It's been a while since we've seen any interesting news about Grooveshark, the Gainesville-based online music-streaming service that's been under fire for allegedly infringing on the copyrights of untold numbers of artists for allegedly distributing music it doesn't own the rights to. The site allows its users to upload songs directly to its servers. The songs are then made available to anyone who wants to listen to them for free with no strings attached – there’s no obligation, no need to download software, no need to sign up for the service.
In April, after weathering lawsuits and bad press (Grooveshark founder Sam Tarantio told Mashable that 2011 and 2012 were like "getting punched in the face 10,000 times), Grooveshark revealed new features – user-created radio stations, an HTML5 player – to keep up with its competition.
But this week, TorrentFreak reports that Grooveshark is being dealt yet another blow due to its reputation as a safe harbor for music piracy. Google, apparently, has added the site to its piracy blacklist. Domains affilated with illegal downloads are filtered from Google autocomplete searches. Currently, typing "grooveshar" into Google leaves you with this result:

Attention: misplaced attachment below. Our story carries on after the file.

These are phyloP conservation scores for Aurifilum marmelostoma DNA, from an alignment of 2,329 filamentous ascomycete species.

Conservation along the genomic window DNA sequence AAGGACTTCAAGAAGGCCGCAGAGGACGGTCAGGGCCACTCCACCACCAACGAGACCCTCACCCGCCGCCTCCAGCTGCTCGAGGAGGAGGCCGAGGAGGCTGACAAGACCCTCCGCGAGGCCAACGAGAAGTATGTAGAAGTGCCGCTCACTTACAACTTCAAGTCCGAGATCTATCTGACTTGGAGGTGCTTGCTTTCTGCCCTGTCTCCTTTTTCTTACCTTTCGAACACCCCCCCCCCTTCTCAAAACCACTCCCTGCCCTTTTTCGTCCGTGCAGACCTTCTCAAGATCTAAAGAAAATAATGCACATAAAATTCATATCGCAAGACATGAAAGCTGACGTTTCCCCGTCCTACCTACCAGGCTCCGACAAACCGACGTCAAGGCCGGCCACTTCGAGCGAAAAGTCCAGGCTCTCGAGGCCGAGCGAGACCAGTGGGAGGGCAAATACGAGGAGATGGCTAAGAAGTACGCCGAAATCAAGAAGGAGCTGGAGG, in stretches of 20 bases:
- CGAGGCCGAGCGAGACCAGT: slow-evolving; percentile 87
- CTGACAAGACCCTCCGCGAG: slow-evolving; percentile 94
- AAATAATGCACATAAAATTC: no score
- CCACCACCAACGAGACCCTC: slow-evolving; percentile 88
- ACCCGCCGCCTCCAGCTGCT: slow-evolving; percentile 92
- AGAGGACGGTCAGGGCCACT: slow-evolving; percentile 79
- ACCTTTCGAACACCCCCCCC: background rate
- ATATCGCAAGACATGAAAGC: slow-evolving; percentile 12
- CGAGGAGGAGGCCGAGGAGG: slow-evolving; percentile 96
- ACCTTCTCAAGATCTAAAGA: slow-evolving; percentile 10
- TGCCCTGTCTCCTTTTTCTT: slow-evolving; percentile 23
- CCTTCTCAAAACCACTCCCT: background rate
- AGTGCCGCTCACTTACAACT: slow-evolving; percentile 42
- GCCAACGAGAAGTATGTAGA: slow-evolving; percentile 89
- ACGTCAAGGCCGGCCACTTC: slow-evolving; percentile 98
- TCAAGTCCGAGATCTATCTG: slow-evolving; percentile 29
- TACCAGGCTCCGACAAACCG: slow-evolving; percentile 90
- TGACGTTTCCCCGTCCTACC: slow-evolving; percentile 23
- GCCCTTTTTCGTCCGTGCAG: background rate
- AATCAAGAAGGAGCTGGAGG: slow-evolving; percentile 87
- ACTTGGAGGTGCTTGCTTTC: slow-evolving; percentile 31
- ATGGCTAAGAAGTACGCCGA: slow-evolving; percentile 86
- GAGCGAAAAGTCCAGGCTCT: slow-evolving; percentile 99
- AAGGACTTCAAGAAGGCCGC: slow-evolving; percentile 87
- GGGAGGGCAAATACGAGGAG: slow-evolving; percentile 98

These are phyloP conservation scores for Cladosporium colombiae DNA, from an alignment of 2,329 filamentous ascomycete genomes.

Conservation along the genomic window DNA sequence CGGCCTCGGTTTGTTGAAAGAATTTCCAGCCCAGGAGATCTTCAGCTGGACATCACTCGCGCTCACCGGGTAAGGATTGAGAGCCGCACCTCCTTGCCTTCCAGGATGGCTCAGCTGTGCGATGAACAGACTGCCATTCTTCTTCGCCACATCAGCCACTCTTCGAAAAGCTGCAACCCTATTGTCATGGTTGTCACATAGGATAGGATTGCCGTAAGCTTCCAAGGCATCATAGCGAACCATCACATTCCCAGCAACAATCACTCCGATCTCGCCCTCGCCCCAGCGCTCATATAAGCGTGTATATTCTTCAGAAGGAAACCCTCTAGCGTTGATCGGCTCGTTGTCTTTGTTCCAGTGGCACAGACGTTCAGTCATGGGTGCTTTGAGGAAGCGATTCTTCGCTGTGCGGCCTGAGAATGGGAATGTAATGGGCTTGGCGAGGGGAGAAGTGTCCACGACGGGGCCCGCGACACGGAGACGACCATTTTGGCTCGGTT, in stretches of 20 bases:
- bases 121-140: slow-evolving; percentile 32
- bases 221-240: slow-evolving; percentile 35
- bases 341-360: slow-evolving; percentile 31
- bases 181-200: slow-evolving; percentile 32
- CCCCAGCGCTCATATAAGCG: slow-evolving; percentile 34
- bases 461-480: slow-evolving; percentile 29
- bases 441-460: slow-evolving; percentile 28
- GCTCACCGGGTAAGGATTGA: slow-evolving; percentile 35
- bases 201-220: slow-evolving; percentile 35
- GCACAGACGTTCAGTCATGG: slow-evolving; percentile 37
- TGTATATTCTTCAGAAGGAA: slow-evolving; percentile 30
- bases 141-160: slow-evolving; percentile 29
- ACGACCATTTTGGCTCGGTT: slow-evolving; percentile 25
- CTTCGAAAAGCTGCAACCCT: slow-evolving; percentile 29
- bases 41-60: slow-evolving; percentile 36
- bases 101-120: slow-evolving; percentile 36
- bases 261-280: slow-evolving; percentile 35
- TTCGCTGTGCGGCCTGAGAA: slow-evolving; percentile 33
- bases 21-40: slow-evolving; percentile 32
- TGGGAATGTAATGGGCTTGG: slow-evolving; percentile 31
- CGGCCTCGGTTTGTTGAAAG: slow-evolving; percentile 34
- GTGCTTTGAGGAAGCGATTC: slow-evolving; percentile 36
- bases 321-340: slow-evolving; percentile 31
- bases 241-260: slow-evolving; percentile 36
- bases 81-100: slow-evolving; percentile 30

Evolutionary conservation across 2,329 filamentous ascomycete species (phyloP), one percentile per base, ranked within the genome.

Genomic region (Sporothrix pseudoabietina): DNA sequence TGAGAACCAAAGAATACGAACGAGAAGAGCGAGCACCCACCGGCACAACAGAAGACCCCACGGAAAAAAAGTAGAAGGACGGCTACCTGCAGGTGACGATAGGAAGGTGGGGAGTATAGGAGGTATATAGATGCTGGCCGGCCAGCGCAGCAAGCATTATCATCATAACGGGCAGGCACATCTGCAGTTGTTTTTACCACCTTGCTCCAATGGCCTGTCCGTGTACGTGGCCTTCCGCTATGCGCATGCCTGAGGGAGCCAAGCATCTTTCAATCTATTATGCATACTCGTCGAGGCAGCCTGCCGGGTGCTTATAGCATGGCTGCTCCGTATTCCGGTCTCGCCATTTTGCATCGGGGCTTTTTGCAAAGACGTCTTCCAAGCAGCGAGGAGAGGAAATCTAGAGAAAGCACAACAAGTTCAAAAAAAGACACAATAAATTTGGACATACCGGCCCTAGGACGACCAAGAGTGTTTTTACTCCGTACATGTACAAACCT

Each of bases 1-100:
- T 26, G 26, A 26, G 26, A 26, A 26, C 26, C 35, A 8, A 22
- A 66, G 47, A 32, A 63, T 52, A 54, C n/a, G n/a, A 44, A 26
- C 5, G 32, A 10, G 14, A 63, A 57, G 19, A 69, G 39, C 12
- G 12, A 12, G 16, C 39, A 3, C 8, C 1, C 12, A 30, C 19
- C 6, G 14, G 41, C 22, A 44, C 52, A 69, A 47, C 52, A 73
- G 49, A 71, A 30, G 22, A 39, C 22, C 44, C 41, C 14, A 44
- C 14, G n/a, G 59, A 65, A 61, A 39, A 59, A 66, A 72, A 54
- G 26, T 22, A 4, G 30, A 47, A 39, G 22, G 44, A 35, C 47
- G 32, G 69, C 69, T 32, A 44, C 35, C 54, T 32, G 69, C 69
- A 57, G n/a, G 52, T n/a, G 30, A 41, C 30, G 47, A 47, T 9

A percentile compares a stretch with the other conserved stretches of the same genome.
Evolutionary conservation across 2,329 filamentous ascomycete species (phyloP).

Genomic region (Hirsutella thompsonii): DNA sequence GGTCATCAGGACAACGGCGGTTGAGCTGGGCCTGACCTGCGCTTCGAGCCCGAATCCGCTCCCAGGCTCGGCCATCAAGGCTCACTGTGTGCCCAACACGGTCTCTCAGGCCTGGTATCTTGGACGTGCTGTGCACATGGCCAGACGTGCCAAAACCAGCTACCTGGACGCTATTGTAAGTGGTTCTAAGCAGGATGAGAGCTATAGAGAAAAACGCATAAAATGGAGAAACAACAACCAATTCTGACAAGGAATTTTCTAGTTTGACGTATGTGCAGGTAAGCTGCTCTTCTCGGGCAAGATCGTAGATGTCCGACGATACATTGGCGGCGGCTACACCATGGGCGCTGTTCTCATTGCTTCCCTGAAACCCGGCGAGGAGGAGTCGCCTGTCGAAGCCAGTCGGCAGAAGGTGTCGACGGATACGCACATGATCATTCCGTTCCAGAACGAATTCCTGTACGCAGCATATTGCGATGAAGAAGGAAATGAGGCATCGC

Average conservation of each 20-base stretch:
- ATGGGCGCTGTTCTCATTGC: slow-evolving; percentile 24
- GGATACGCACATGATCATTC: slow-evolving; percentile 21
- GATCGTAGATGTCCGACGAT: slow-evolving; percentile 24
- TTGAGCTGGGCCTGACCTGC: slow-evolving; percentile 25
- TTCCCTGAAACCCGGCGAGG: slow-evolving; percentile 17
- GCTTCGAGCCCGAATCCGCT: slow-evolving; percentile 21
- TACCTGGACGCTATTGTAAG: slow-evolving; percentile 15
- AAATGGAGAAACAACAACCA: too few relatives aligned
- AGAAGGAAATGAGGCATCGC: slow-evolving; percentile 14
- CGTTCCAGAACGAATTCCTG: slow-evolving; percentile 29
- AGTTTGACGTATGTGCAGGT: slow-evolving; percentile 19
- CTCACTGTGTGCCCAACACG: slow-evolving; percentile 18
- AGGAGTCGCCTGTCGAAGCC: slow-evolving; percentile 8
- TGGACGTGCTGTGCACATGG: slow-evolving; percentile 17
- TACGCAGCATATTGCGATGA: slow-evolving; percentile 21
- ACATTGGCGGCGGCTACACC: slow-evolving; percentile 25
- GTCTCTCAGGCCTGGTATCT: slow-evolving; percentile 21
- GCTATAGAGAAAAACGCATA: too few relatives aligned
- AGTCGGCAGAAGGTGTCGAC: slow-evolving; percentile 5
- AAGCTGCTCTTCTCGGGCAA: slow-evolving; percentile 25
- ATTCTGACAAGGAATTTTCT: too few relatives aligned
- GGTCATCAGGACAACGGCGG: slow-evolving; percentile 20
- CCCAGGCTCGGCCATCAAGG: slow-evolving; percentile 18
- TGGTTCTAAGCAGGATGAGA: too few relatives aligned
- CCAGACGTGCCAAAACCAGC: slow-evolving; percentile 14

Ah, yes, 'groovesharpener.' That's what I was looking for.
A regular search for "music streaming" or "grooveshark" does turn Grooveshark up at the top of the list, though, so they haven't been downgraded or completely blacklisted. Still, TorrentFreak says, search traffic for Grooveshark went into steep decline between the months of April and July, presumably due to being filtered out of autocomplete search results. For more information, read TorrentFreak's complete story here.